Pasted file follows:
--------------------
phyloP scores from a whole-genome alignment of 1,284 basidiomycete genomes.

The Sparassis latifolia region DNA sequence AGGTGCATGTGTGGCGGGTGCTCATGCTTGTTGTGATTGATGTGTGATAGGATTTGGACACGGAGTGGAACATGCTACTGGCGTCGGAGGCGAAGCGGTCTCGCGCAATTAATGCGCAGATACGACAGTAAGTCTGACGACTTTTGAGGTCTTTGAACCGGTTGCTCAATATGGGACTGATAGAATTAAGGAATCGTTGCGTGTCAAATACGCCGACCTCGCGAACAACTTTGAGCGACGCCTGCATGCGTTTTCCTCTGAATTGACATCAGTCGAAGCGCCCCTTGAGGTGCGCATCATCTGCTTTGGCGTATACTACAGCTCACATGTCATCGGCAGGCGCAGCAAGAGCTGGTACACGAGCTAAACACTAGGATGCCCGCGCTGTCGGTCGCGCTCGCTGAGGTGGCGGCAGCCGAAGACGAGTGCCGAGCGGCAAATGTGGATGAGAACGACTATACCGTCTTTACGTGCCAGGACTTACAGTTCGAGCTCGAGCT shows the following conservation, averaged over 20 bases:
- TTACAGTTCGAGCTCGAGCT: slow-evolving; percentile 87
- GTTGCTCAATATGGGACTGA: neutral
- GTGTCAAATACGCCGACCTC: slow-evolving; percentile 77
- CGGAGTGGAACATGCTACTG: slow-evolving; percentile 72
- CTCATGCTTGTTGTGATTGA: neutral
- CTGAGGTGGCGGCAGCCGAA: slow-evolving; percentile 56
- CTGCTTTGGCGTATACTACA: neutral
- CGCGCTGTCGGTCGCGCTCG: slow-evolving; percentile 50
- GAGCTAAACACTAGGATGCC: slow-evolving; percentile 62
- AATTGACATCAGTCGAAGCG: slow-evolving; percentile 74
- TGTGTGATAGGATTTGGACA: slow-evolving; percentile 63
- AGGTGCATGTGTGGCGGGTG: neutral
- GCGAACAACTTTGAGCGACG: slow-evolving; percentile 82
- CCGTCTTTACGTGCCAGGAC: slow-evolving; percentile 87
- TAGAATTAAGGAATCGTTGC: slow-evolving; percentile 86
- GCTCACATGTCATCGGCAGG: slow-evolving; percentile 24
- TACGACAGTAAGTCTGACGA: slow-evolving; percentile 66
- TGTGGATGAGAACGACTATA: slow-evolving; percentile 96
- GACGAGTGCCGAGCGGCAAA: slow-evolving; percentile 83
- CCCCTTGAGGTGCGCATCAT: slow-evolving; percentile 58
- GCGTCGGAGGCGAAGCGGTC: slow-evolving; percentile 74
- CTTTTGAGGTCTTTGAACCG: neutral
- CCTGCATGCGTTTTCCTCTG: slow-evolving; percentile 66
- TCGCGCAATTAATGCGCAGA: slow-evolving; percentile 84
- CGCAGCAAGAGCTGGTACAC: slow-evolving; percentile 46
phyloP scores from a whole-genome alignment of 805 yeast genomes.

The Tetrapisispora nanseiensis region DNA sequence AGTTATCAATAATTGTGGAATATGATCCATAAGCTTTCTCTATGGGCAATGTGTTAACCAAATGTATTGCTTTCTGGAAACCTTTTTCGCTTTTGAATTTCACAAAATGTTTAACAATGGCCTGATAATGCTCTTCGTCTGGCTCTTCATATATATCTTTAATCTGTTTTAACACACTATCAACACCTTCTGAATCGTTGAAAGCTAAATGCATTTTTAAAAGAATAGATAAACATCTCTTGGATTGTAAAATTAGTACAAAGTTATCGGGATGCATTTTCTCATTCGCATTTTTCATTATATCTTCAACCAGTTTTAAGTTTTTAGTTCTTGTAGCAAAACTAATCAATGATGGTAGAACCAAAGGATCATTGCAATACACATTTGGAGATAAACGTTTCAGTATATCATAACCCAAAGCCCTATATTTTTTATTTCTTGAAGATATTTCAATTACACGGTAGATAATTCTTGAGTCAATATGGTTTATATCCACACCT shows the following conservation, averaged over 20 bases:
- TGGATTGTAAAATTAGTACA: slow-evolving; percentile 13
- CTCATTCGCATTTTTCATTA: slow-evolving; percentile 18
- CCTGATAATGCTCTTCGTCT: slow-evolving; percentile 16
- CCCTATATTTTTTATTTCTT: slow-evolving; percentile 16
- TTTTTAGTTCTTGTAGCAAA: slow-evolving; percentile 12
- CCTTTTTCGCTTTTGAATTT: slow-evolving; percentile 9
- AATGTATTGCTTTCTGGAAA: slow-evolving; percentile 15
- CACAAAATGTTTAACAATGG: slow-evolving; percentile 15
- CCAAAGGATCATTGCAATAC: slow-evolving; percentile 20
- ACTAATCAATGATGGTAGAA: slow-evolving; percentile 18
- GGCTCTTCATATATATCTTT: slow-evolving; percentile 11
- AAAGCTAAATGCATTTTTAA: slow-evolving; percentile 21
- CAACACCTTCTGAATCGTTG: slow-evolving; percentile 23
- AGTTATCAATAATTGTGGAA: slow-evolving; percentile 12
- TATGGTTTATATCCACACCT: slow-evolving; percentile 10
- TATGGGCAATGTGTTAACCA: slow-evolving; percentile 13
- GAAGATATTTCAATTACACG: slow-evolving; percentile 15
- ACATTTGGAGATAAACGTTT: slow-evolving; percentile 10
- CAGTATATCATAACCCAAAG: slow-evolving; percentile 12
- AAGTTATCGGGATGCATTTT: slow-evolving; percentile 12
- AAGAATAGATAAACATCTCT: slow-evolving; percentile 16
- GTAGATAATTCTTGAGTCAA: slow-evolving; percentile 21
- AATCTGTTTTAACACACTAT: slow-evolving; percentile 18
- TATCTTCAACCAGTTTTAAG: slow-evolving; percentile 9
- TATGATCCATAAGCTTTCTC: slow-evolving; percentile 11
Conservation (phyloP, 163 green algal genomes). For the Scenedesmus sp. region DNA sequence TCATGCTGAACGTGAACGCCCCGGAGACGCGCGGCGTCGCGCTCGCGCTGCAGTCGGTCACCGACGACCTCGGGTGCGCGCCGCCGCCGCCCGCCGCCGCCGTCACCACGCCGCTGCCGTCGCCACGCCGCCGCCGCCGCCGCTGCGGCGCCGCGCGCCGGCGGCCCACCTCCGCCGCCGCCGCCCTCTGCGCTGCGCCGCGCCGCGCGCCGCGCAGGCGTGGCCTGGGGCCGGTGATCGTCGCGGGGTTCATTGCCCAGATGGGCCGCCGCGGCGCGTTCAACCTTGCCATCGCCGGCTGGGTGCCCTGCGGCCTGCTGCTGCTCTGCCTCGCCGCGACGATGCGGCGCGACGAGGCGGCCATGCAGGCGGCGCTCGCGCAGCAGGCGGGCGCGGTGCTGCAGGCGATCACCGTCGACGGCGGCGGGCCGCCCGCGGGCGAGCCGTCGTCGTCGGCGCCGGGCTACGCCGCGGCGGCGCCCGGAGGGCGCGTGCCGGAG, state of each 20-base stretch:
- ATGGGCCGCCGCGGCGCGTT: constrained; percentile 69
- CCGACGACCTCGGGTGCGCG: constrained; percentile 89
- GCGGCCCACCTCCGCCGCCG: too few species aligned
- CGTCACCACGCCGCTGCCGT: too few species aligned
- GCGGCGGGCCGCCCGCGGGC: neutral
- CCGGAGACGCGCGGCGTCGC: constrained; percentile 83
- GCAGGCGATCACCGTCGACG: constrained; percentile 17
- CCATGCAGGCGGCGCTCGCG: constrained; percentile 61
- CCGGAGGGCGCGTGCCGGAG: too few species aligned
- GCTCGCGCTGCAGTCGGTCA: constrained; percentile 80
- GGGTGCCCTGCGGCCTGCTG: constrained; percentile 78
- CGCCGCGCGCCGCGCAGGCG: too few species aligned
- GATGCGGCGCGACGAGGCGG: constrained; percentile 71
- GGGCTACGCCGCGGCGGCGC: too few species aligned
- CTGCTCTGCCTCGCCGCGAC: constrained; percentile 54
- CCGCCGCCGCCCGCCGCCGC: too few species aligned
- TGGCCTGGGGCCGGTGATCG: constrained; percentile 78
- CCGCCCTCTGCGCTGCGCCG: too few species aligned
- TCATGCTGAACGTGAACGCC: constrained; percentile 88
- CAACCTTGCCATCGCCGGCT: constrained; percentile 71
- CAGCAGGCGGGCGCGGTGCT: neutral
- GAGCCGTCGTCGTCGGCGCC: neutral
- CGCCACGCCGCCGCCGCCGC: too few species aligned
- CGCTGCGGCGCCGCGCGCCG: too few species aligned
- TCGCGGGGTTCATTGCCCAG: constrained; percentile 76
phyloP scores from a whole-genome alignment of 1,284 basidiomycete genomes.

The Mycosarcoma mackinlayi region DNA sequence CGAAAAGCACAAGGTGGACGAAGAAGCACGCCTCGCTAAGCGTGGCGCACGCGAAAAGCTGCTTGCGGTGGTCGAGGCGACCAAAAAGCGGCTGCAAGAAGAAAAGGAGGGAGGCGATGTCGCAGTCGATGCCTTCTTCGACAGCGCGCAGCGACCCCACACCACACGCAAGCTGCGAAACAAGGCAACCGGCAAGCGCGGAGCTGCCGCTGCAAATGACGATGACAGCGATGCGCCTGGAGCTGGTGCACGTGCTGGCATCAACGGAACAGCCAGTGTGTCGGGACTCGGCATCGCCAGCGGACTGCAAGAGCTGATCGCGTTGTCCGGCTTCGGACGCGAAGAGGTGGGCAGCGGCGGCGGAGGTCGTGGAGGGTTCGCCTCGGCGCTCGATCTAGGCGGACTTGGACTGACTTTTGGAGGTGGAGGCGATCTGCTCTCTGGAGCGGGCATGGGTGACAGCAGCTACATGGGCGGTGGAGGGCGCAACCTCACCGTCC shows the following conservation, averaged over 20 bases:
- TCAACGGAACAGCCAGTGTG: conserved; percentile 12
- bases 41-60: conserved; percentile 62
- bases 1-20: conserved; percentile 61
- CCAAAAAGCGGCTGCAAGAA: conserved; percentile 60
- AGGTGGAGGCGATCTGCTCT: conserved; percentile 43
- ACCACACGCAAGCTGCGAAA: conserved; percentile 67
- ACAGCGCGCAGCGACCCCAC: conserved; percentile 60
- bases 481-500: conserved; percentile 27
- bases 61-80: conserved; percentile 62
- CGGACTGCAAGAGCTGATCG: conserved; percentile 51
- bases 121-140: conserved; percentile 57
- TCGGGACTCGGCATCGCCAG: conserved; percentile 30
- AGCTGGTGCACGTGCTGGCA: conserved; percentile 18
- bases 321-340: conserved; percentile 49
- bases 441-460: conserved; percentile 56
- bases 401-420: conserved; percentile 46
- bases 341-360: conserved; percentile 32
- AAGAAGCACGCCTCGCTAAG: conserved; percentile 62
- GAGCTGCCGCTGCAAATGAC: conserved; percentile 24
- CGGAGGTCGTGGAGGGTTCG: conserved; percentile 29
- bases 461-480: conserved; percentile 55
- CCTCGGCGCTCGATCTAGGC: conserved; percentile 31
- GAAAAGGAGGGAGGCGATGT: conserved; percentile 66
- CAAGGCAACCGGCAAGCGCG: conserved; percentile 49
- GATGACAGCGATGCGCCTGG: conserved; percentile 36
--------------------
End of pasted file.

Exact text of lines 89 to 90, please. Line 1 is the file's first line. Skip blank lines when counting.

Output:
- ACAGCGCGCAGCGACCCCAC: conserved; percentile 60
- bases 481-500: conserved; percentile 27